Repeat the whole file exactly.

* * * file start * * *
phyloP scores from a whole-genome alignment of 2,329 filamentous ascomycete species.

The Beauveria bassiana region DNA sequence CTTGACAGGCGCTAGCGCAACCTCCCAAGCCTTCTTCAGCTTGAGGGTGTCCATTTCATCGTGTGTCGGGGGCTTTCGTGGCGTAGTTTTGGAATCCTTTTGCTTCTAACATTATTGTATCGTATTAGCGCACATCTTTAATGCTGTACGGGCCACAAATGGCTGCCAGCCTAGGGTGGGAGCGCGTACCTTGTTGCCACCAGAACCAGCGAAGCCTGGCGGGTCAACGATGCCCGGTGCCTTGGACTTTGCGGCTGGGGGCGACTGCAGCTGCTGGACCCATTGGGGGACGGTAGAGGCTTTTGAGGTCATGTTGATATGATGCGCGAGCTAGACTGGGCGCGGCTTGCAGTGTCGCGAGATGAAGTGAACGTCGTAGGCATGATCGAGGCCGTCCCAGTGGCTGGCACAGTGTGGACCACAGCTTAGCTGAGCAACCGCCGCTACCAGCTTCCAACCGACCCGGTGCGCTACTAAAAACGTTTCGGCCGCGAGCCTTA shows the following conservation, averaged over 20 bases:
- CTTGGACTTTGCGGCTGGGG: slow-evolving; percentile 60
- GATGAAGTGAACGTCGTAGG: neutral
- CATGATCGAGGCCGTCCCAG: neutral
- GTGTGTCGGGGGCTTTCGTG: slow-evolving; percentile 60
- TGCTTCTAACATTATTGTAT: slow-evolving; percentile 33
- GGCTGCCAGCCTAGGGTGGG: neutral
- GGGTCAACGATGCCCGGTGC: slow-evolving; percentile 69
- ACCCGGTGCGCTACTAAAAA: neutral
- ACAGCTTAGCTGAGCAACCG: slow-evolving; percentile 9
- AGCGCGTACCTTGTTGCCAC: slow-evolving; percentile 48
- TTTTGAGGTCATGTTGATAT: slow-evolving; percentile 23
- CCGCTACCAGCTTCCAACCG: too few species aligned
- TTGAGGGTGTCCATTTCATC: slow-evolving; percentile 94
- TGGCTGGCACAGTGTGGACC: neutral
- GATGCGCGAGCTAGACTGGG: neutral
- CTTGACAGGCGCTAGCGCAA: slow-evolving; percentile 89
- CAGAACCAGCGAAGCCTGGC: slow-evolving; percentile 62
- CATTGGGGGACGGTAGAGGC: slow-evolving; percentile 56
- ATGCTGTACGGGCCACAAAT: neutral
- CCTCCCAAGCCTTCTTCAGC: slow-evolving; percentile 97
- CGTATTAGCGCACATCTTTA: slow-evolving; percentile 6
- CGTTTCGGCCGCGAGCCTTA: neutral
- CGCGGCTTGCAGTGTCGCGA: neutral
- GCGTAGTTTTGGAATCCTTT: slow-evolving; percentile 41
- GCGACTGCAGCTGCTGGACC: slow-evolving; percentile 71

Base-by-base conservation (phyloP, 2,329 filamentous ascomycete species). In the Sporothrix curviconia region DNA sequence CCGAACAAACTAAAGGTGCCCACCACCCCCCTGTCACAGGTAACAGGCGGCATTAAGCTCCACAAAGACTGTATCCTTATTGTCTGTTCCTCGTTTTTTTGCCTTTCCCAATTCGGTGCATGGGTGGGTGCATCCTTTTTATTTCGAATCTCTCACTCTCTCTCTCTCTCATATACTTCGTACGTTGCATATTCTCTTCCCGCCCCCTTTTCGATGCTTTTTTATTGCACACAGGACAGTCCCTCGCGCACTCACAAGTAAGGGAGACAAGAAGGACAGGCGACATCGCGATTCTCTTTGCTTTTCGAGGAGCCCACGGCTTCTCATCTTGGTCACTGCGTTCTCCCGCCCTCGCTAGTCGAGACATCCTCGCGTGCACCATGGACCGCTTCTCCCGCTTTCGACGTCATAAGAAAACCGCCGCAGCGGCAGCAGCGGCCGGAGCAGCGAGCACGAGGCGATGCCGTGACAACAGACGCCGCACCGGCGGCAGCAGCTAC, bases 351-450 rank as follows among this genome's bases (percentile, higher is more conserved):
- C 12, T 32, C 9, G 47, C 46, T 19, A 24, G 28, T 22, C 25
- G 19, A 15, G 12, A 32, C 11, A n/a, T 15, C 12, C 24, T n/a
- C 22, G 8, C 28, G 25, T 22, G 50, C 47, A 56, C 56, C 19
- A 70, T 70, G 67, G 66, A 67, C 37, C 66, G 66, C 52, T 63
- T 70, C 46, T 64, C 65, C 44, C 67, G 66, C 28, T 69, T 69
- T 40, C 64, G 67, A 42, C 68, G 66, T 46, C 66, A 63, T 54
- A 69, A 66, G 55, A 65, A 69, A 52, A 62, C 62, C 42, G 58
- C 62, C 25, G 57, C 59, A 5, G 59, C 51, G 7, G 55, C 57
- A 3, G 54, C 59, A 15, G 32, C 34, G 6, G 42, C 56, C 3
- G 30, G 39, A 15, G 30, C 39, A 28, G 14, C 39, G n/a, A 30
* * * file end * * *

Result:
phyloP scores from a whole-genome alignment of 2,329 filamentous ascomycete species.

The Beauveria bassiana region DNA sequence CTTGACAGGCGCTAGCGCAACCTCCCAAGCCTTCTTCAGCTTGAGGGTGTCCATTTCATCGTGTGTCGGGGGCTTTCGTGGCGTAGTTTTGGAATCCTTTTGCTTCTAACATTATTGTATCGTATTAGCGCACATCTTTAATGCTGTACGGGCCACAAATGGCTGCCAGCCTAGGGTGGGAGCGCGTACCTTGTTGCCACCAGAACCAGCGAAGCCTGGCGGGTCAACGATGCCCGGTGCCTTGGACTTTGCGGCTGGGGGCGACTGCAGCTGCTGGACCCATTGGGGGACGGTAGAGGCTTTTGAGGTCATGTTGATATGATGCGCGAGCTAGACTGGGCGCGGCTTGCAGTGTCGCGAGATGAAGTGAACGTCGTAGGCATGATCGAGGCCGTCCCAGTGGCTGGCACAGTGTGGACCACAGCTTAGCTGAGCAACCGCCGCTACCAGCTTCCAACCGACCCGGTGCGCTACTAAAAACGTTTCGGCCGCGAGCCTTA shows the following conservation, averaged over 20 bases:
- CTTGGACTTTGCGGCTGGGG: slow-evolving; percentile 60
- GATGAAGTGAACGTCGTAGG: neutral
- CATGATCGAGGCCGTCCCAG: neutral
- GTGTGTCGGGGGCTTTCGTG: slow-evolving; percentile 60
- TGCTTCTAACATTATTGTAT: slow-evolving; percentile 33
- GGCTGCCAGCCTAGGGTGGG: neutral
- GGGTCAACGATGCCCGGTGC: slow-evolving; percentile 69
- ACCCGGTGCGCTACTAAAAA: neutral
- ACAGCTTAGCTGAGCAACCG: slow-evolving; percentile 9
- AGCGCGTACCTTGTTGCCAC: slow-evolving; percentile 48
- TTTTGAGGTCATGTTGATAT: slow-evolving; percentile 23
- CCGCTACCAGCTTCCAACCG: too few species aligned
- TTGAGGGTGTCCATTTCATC: slow-evolving; percentile 94
- TGGCTGGCACAGTGTGGACC: neutral
- GATGCGCGAGCTAGACTGGG: neutral
- CTTGACAGGCGCTAGCGCAA: slow-evolving; percentile 89
- CAGAACCAGCGAAGCCTGGC: slow-evolving; percentile 62
- CATTGGGGGACGGTAGAGGC: slow-evolving; percentile 56
- ATGCTGTACGGGCCACAAAT: neutral
- CCTCCCAAGCCTTCTTCAGC: slow-evolving; percentile 97
- CGTATTAGCGCACATCTTTA: slow-evolving; percentile 6
- CGTTTCGGCCGCGAGCCTTA: neutral
- CGCGGCTTGCAGTGTCGCGA: neutral
- GCGTAGTTTTGGAATCCTTT: slow-evolving; percentile 41
- GCGACTGCAGCTGCTGGACC: slow-evolving; percentile 71

Base-by-base conservation (phyloP, 2,329 filamentous ascomycete species). In the Sporothrix curviconia region DNA sequence CCGAACAAACTAAAGGTGCCCACCACCCCCCTGTCACAGGTAACAGGCGGCATTAAGCTCCACAAAGACTGTATCCTTATTGTCTGTTCCTCGTTTTTTTGCCTTTCCCAATTCGGTGCATGGGTGGGTGCATCCTTTTTATTTCGAATCTCTCACTCTCTCTCTCTCTCATATACTTCGTACGTTGCATATTCTCTTCCCGCCCCCTTTTCGATGCTTTTTTATTGCACACAGGACAGTCCCTCGCGCACTCACAAGTAAGGGAGACAAGAAGGACAGGCGACATCGCGATTCTCTTTGCTTTTCGAGGAGCCCACGGCTTCTCATCTTGGTCACTGCGTTCTCCCGCCCTCGCTAGTCGAGACATCCTCGCGTGCACCATGGACCGCTTCTCCCGCTTTCGACGTCATAAGAAAACCGCCGCAGCGGCAGCAGCGGCCGGAGCAGCGAGCACGAGGCGATGCCGTGACAACAGACGCCGCACCGGCGGCAGCAGCTAC, bases 351-450 rank as follows among this genome's bases (percentile, higher is more conserved):
- C 12, T 32, C 9, G 47, C 46, T 19, A 24, G 28, T 22, C 25
- G 19, A 15, G 12, A 32, C 11, A n/a, T 15, C 12, C 24, T n/a
- C 22, G 8, C 28, G 25, T 22, G 50, C 47, A 56, C 56, C 19
- A 70, T 70, G 67, G 66, A 67, C 37, C 66, G 66, C 52, T 63
- T 70, C 46, T 64, C 65, C 44, C 67, G 66, C 28, T 69, T 69
- T 40, C 64, G 67, A 42, C 68, G 66, T 46, C 66, A 63, T 54
- A 69, A 66, G 55, A 65, A 69, A 52, A 62, C 62, C 42, G 58
- C 62, C 25, G 57, C 59, A 5, G 59, C 51, G 7, G 55, C 57
- A 3, G 54, C 59, A 15, G 32, C 34, G 6, G 42, C 56, C 3
- G 30, G 39, A 15, G 30, C 39, A 28, G 14, C 39, G n/a, A 30